Does Your Organic Food Have Frequent Flyer Miles, Enough Heavy Metals to Be a Necklace, or Both?

 The following post is from Katie of Kitchen Stewardship:

Does Your Organic Food Have Frequent Flyer Miles, Enough Heavy Metals to Be a Necklace, or Both? at lifeyourway.net

source: Muffet

If you were startled by someone cheering in the freezer aisle at Costco last week, my apologies. That was me.

I was just excited that the frozen organic broccoli was from Ecuador.

No, I’m not some weird closet Ecaudor stalker.

I was really just relieved it wasn’t from China, because then I would have had a tough decision to make.

I like the organic frozen broccoli from Costco. Its quality is head and shoulders above the $1/lb. bag of frozen veggies from any other store, and it’s organic to boot.

But previously, the produce itself had been sourced in China. China, according to some, is no place you want to get your food. Organic, shmorganic. Some are saying that any food grown in (most parts of) China is far from toxin-free, even if it’s grown without chemical fertilizers or pesticides.

Bad Organic Food from China: A New Problem?

The story of food produced in China goes back much farther than you might think.

It was in 2010 that Whole Foods was called out on the carpet very publicly for their 365 brand and the fact that “organic” certified food from China hadn’t even been inspected and should never have received the organic label. The Green Mama lays out the oxymoron: Only 1 % of food coming into the U.S. is inspected, and under Chinese law, foreigners may not inspect Chinese farms. Any quality control testing has to be done far away, so even Whole Foods’ own quality control testing can’t be very “farm to table.”

Organic food was questioned even a few years before that in this 2008 story, detailing levels of pesticides in organic ginger from China that were higher than is allowed even in conventionally grown ginger. At the same time, 15 out of 30 federally accredited organic certifiers were put on probation after an audit.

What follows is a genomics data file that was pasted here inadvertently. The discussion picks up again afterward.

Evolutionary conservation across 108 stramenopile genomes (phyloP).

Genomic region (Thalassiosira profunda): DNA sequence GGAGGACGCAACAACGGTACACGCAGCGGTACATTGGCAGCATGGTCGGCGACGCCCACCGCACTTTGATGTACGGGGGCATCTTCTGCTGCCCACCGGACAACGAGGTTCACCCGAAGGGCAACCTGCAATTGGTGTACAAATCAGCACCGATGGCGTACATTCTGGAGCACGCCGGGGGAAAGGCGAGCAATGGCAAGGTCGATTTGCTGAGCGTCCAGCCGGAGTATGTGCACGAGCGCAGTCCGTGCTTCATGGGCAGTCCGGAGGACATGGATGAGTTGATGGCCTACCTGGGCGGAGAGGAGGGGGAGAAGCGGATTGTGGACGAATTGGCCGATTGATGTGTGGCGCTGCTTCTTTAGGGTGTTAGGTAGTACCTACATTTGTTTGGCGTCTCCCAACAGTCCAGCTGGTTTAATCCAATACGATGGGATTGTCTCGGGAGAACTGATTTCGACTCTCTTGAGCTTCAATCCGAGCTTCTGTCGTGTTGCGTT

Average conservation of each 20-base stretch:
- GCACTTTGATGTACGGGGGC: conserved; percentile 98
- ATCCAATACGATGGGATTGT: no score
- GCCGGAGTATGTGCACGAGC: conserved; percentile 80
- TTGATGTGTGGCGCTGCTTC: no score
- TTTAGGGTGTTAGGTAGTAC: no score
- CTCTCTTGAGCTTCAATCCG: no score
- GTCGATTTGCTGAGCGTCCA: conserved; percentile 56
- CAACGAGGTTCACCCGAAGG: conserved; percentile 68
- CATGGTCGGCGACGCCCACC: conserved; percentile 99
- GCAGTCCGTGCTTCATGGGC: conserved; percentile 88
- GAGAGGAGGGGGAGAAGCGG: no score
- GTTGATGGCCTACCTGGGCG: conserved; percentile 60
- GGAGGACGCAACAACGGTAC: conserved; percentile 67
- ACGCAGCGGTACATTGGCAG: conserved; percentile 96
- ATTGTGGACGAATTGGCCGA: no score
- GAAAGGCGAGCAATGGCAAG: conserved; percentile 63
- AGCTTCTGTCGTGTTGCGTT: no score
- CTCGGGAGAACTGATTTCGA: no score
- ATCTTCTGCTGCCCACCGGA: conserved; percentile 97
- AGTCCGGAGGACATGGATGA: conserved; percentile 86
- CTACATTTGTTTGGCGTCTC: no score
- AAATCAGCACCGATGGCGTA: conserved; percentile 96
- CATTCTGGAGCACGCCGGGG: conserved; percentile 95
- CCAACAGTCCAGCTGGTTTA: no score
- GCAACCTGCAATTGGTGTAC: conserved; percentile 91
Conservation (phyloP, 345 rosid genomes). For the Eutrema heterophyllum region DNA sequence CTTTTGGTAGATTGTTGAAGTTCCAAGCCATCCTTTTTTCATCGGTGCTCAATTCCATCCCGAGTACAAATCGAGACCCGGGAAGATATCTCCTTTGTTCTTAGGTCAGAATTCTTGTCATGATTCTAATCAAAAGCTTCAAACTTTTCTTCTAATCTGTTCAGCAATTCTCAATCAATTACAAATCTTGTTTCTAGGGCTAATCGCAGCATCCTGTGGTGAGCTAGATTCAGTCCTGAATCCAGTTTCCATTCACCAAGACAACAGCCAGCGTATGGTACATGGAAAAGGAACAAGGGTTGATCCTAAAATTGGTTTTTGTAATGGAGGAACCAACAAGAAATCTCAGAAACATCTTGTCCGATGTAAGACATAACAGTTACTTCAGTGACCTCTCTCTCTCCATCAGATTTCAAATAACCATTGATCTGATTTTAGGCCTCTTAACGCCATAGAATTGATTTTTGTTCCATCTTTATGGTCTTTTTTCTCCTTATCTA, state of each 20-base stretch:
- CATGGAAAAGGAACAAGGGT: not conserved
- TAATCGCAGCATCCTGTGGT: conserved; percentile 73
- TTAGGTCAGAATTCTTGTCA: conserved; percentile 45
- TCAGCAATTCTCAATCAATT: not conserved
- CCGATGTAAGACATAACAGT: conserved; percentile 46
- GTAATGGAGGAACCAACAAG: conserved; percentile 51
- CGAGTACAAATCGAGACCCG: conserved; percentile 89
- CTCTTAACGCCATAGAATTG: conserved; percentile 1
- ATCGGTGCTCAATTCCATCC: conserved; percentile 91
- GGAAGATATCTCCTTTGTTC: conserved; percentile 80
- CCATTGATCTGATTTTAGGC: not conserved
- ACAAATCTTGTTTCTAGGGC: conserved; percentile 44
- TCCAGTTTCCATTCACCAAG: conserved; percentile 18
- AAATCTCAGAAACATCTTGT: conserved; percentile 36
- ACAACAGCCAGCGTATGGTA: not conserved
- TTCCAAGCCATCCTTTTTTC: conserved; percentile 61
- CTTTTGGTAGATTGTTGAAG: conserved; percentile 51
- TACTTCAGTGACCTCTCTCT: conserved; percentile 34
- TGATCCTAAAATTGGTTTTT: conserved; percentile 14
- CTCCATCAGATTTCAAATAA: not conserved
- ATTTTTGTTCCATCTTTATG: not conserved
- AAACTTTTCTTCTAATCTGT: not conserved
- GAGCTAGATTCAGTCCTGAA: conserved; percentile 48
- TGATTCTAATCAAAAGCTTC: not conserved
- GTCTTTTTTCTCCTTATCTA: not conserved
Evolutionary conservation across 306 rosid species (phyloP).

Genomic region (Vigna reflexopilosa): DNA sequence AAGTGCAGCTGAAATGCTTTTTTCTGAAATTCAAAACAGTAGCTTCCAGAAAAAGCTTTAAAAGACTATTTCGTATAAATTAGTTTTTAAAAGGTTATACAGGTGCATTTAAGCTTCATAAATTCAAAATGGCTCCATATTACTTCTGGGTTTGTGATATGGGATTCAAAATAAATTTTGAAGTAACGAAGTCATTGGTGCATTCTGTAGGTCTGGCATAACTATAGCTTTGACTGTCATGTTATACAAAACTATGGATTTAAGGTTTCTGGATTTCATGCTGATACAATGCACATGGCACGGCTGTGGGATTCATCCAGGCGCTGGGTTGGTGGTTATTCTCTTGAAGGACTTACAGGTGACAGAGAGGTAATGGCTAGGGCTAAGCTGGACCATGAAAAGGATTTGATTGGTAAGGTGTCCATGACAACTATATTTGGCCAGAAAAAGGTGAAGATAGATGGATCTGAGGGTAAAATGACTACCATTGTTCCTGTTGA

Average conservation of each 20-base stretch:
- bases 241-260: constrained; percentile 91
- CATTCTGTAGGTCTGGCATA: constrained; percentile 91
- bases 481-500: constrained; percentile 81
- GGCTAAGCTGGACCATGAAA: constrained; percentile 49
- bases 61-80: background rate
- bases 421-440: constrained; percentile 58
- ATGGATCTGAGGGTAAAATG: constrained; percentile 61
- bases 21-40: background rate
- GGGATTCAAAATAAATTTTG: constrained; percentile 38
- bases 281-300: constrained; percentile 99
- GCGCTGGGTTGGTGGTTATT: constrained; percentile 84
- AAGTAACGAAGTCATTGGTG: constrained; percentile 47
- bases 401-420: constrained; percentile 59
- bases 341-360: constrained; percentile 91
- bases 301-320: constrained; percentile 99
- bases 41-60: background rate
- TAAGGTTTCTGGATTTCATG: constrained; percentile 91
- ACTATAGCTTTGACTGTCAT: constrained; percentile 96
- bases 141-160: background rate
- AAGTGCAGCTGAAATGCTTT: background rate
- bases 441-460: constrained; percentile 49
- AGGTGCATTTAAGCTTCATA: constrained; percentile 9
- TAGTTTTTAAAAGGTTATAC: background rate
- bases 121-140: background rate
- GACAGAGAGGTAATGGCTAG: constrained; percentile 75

Laws for organic labeling allow for companies themselves to determine organic standards when the food is mixed together, whether in a processed organic TV dinner or just frozen mixed vegetables. The USDA or QAI certification team does not have to have inspectors on the farms in these situations.

Have there been any improvements?

Like all stories of public interest, the quality of organic food from China has ebbed and flowed. In 2012, Rodale reported that organics from China were facing greater scrutiny by the U.S. and the Seattle Times reported that U.S. Organic certification officials were visiting China more often than previously.

But…

Is China a cesspool?

As recently as earlier this year, the Cornucopia Institute said food grown in China is “not good enough for pet food,” after concerns were raised about Chinese food imports here. The same old problem that’s been going on for at least 3 years (this story is remarkably similar in its points to The Green Mama’s, above).

Natural News also nailed China as being nothing more than a “cesspool,” citing that “there is no limit to how much mercury, lead, cadmium, arsenic and aluminum is allowed in “organic” products.” This means that even if the organic qualifications are followed perfectly, with American inspectors on the farms, it may not matter in reality.

How does this work?

“Organic” certifies a process of how food is grown or produced. It certifies that the farmer doesn’t add pesticides, herbicides, petroleum-based fertilizer, metals or synthetic chemicals to the crop (among other things), and it certifies that the soil must be free from such things for a certain number of years before organic certification is approved.